Professional Jeweler Archive: Make Friends with Repairs

June 2000

For Your Staff/Timepieces

Make Friends with Repairs

Careful repair intake can boost customer relations

I’ve written previously about the importance of having a watchmaker on the premises. One or more skilled watchmakers can make a huge difference in your watch sales.

Having watchmakers on site also gives you the opportunity to offer repairs. Repairs can be a profitable field of green or a bog of quicksand. How well this service works for you has as much to do with your repair take-in skills as your watchmaker’s skills.

Here are a few ways to take advantage of the benefits and avoid the pitfalls of repair take-in.

The Write-Up

Our experience with training and analyzing the problems we may encounter at take-in led us to design a special watch-repair envelope. On it, you and the customer can record the following and agree to a plan of action, sometimes even a price.

First, note the brand of watch and the condition of the dial, crystal, band or strap on the envelope. Also note whether the watch is automatic, manual winding or quartz-powered and especially whether it’s running at the time of take-in. Add whether it’s a specialty watch, such as a chronograph, and whether it works properly.


There’s also room for the watch history. Did you sell the watch? If so, when? There could be manufacturer warranty concerns. When and how did the problem occur? If the watch was immersed in water, when? Have you ever worked on the watch before, and is your service warranty an issue?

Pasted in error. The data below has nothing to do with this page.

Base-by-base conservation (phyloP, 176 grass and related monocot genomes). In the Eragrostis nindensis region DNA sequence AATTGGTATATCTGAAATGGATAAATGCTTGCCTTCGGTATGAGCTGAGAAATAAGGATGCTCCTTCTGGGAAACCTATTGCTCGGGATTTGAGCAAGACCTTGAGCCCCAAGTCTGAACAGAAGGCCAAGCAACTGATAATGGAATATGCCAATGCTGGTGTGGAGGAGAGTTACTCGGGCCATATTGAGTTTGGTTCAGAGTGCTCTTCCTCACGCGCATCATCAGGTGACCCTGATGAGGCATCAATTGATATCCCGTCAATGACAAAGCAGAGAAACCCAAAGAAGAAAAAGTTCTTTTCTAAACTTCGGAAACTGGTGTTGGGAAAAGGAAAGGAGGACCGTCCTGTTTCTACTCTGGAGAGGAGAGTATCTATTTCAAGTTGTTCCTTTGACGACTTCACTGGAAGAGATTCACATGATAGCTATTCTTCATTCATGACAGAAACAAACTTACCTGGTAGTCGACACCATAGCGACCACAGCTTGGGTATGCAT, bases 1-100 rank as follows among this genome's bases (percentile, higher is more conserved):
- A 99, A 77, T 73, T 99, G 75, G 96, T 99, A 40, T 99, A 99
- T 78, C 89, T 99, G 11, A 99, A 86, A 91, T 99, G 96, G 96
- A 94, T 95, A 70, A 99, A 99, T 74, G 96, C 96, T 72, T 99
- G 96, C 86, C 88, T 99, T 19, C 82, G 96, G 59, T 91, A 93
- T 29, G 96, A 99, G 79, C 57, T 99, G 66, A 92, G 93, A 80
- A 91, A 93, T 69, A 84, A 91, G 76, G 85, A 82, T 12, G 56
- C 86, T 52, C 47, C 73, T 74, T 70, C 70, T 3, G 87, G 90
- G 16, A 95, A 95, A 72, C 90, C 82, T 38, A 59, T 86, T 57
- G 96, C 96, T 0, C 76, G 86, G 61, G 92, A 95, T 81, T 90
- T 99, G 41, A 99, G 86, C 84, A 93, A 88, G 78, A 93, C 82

Like many stores, we’re sure our staff knows the prices we charge for each repair. We’ve set prices for movement services, battery changes, case and bracelet refinishing and more. Are you familiar with these prices at your store?

Of course, watches sometimes don’t reveal the vagaries of their problems until the watchmaker gets inside and looks around.

To head off future problems, get as much detail as possible so the watchmaker is not surprised and the customer has no doubt as to the action required. This effort now can save a potential conflict later.

Keep up the Training

On all the above points, it’s vital to stay up to date as new brands and models enter the showcases and as new employees join you on the sales floor. We’re confronting this in our store now. We’ve added sales personnel during the past few years because of expansion. Each new hire brings many different skills, but many have only basic knowledge of the rudiments of watch repair.

We continually train our employees. I do this, as do our watch sales representatives and our watchmakers.

We cover the specifics of the brands, the specifics of types of watches and what differentiates these watches from one another. We also are sure the staff knows which repairs we do not perform (more on this next month). Our goal is to give the salesperson as much solid, basic information as possible so that, together with the watchmaker, a proper take-in is made.

Next Month: After the repair, gain a new customer.

– by Paul White, Watch Division director, Reis-Nichols Jewelers, Indianapolis

Each month Paul White fills this column with sales tips for retailers who want to sell more watches. If you have suggestions for topics, questions or specific examples from your store, write them down and send them to Professional Jeweler, 1500 Walnut St., Suite 1200, Philadelphia, PA 19102;

Copyright © 2001 by Bond Communications